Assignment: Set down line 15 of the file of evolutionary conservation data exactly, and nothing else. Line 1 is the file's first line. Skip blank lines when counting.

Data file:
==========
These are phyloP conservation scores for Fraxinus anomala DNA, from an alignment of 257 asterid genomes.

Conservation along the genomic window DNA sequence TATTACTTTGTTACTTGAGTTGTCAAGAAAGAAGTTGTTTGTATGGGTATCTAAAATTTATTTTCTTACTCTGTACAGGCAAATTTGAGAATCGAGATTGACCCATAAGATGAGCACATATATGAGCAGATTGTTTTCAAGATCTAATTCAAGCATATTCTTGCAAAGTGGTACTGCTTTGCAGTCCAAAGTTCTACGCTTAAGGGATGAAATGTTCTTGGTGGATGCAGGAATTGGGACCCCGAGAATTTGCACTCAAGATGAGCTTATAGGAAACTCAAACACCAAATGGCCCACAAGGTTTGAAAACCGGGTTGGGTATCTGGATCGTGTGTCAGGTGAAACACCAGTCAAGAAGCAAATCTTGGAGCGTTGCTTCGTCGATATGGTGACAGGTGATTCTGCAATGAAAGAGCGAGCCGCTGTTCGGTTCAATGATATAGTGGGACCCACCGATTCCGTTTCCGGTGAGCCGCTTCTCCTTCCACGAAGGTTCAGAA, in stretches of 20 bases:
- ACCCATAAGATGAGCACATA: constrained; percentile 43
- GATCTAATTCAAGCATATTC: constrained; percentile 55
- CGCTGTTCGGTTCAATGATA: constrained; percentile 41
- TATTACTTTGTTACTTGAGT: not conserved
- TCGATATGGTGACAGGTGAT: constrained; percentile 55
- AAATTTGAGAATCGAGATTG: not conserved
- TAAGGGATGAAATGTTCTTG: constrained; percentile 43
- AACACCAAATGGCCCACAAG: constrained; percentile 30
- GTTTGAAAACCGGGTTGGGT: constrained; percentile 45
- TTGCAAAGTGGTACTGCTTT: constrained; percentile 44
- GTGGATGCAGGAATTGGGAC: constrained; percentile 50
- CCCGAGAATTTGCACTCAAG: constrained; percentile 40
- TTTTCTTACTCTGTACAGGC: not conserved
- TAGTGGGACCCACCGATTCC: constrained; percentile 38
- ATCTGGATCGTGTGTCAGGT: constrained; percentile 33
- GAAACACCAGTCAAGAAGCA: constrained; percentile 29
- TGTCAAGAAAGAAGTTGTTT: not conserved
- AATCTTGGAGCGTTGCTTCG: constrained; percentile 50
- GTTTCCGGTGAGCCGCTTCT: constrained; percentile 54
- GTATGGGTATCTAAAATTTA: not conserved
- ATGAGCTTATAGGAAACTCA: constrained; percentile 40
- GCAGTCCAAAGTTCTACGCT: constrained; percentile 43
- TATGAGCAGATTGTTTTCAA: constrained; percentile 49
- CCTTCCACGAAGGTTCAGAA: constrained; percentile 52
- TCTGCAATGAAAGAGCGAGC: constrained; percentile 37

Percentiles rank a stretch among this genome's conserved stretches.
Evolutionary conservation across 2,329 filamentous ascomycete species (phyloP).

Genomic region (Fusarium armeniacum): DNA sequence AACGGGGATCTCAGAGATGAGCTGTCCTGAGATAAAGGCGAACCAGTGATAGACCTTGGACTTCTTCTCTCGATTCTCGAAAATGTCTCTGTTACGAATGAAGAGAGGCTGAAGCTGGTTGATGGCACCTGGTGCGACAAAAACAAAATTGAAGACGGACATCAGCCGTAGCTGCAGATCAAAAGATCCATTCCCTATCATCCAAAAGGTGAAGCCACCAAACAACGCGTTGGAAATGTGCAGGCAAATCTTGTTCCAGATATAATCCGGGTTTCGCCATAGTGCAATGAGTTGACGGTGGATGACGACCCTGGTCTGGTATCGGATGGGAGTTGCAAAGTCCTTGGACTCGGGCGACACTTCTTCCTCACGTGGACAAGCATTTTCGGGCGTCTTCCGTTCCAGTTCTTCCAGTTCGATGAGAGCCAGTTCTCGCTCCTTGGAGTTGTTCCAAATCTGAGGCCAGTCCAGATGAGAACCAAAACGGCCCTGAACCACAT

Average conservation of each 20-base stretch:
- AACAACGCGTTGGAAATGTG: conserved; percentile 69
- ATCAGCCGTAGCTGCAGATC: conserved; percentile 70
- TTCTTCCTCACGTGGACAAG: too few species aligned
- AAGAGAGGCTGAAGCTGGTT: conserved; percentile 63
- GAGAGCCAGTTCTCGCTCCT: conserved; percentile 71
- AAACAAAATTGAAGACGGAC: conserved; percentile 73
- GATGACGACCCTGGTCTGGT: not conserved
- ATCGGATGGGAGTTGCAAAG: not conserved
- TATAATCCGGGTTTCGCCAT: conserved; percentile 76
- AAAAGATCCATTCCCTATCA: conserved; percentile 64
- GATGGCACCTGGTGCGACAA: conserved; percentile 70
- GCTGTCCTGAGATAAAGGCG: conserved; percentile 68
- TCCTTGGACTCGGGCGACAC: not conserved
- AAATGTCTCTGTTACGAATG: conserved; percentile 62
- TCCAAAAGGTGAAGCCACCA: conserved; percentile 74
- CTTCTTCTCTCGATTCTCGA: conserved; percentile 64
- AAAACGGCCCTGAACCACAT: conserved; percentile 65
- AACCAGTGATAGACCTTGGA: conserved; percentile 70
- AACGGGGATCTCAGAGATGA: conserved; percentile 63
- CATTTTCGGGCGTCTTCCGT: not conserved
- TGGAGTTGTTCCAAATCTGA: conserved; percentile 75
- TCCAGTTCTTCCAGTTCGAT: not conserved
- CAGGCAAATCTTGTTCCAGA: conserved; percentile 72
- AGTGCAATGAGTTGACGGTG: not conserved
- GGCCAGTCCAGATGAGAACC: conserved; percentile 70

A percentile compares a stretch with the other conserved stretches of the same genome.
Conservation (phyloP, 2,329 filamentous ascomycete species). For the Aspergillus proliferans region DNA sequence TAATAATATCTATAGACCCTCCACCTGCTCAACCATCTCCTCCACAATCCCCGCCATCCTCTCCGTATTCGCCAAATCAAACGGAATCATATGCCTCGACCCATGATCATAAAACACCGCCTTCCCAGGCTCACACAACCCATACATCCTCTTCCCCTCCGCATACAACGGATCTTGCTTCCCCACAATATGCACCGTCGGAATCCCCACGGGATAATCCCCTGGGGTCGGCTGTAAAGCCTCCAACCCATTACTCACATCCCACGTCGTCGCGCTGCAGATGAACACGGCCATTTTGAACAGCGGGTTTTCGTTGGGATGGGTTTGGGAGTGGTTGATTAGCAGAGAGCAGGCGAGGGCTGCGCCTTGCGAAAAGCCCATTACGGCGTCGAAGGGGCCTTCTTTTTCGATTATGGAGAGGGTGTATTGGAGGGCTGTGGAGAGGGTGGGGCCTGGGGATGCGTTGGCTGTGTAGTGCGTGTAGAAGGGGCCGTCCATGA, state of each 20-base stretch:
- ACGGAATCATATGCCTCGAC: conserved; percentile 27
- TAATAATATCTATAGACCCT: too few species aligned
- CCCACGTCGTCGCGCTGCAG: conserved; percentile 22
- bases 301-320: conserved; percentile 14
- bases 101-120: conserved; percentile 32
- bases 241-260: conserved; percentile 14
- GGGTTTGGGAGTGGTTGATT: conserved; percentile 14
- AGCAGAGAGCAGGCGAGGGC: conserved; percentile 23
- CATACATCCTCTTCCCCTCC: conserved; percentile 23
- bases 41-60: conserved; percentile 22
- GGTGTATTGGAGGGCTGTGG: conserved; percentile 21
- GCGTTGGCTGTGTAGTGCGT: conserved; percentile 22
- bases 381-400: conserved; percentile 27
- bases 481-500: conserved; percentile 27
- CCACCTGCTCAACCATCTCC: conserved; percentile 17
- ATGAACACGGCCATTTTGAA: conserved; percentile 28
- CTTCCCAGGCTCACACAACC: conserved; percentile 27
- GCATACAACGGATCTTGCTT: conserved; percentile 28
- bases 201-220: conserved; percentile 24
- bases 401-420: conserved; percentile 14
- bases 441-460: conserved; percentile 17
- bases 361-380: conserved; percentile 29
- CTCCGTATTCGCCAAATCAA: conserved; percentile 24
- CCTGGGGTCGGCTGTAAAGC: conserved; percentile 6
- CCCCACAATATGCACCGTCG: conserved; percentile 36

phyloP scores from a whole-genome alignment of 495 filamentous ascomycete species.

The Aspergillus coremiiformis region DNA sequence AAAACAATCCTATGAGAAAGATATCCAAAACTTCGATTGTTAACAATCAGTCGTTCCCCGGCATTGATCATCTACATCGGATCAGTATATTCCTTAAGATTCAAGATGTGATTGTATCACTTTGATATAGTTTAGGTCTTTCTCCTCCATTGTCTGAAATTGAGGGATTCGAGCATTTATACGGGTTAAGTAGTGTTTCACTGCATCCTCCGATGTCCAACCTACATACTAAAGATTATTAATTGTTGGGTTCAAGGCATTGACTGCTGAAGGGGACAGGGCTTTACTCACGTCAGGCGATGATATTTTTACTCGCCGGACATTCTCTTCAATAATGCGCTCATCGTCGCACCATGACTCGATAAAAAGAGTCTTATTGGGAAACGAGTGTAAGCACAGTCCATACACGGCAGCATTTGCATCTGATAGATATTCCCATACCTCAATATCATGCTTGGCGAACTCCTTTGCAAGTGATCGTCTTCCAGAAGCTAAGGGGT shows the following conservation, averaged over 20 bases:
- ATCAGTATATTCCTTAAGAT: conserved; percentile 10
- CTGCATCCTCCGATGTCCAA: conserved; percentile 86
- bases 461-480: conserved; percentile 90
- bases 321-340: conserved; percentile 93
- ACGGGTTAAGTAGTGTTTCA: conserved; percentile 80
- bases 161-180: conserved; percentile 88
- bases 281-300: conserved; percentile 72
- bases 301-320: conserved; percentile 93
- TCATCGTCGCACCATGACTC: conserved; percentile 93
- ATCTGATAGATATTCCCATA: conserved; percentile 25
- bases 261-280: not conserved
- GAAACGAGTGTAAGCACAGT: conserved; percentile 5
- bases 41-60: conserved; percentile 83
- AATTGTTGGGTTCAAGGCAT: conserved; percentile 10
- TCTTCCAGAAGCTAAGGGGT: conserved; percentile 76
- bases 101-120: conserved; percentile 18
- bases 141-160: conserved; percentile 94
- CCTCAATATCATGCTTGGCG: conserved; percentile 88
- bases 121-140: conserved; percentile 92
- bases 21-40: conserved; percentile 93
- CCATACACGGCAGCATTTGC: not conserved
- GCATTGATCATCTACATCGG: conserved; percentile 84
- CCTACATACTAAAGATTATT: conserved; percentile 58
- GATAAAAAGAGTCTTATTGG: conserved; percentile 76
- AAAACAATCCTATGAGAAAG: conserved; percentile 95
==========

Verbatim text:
- TTTTCTTACTCTGTACAGGC: not conserved